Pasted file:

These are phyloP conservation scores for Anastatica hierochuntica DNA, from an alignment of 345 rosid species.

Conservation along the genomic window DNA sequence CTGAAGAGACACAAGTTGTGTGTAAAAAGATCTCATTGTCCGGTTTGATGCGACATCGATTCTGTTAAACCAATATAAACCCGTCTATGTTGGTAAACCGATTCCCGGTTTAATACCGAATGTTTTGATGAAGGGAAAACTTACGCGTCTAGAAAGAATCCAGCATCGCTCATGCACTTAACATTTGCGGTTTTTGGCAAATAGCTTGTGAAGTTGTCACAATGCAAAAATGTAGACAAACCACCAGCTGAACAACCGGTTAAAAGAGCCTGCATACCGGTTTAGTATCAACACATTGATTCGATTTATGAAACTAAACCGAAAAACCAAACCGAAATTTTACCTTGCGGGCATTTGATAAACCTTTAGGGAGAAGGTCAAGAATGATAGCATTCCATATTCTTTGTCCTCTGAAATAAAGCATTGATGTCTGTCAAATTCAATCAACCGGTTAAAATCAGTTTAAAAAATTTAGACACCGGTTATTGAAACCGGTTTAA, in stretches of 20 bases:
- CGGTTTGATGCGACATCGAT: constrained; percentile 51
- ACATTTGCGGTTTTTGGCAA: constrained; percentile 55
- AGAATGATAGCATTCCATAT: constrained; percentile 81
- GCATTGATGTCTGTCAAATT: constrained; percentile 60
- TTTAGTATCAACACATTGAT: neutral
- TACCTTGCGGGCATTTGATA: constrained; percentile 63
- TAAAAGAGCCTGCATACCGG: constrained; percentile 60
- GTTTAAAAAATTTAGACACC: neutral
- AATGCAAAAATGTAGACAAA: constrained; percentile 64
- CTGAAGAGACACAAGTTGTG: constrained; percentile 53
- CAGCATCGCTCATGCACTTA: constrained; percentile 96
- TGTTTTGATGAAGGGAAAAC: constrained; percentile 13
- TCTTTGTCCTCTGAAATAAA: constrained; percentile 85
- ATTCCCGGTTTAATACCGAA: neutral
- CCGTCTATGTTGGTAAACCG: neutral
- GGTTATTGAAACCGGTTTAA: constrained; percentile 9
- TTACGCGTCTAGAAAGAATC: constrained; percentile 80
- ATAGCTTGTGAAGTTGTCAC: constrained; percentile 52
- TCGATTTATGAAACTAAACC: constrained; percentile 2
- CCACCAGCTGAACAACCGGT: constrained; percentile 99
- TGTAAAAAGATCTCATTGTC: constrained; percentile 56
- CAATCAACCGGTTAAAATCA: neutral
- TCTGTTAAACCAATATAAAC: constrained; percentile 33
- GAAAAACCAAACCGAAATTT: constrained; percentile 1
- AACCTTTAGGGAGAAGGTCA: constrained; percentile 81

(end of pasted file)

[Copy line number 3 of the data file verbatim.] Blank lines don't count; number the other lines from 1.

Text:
- CGGTTTGATGCGACATCGAT: constrained; percentile 51